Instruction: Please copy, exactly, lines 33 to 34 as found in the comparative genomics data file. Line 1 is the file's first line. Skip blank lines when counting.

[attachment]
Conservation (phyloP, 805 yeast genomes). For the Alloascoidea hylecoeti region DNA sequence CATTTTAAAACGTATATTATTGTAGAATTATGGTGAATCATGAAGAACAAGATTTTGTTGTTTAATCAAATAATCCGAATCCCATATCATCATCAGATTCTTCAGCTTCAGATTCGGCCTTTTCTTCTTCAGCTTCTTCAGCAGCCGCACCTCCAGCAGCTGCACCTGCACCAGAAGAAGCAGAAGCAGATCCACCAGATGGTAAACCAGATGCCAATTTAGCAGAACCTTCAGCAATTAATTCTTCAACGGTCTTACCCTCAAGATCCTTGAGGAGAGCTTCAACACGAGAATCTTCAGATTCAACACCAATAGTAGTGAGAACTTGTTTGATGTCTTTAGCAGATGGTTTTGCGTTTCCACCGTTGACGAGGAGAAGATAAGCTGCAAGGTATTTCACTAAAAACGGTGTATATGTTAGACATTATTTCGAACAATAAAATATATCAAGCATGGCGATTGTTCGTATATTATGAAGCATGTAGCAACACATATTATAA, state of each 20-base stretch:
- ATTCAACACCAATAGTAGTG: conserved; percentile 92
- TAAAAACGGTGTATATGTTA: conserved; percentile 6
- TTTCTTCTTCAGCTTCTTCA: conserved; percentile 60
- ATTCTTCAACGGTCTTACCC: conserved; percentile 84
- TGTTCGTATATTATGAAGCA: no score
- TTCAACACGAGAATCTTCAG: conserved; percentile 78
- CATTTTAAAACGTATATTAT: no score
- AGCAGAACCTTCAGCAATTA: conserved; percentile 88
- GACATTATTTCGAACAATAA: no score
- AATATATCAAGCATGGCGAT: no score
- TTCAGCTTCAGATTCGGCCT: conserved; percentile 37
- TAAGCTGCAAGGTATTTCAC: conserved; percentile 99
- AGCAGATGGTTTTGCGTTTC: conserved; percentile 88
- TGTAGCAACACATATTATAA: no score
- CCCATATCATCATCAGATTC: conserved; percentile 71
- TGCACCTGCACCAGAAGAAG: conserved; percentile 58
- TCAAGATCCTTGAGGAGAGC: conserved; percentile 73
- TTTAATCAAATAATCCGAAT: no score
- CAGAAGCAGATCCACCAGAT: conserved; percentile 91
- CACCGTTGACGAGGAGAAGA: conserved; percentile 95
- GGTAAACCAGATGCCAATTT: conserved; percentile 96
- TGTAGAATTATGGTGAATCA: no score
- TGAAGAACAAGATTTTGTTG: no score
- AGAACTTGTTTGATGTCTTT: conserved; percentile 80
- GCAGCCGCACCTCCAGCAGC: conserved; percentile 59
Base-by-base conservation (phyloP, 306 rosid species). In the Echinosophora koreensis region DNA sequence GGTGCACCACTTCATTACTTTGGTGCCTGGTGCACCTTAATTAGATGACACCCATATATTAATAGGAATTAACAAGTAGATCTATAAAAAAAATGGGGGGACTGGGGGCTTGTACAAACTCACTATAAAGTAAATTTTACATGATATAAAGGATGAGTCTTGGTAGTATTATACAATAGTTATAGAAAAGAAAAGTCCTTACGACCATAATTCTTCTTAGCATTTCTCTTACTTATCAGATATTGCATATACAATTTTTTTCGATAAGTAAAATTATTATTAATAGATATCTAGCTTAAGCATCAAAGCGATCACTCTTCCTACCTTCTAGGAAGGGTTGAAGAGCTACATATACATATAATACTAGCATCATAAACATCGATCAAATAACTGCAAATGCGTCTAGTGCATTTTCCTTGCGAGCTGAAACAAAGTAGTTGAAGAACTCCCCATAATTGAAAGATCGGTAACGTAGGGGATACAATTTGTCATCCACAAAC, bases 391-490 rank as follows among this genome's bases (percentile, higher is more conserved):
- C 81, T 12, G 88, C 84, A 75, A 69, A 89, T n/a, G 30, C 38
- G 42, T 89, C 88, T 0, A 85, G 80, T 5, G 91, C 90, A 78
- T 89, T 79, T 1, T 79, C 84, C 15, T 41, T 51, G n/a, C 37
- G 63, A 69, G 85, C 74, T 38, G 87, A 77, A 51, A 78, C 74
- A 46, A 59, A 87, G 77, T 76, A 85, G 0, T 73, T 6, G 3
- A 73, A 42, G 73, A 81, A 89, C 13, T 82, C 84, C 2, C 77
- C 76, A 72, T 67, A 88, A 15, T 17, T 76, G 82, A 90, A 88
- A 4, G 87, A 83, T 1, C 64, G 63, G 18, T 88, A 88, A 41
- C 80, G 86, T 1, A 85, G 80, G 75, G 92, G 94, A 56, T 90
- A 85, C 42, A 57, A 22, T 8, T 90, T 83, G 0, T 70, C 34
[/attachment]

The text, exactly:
- A 73, A 42, G 73, A 81, A 89, C 13, T 82, C 84, C 2, C 77
- C 76, A 72, T 67, A 88, A 15, T 17, T 76, G 82, A 90, A 88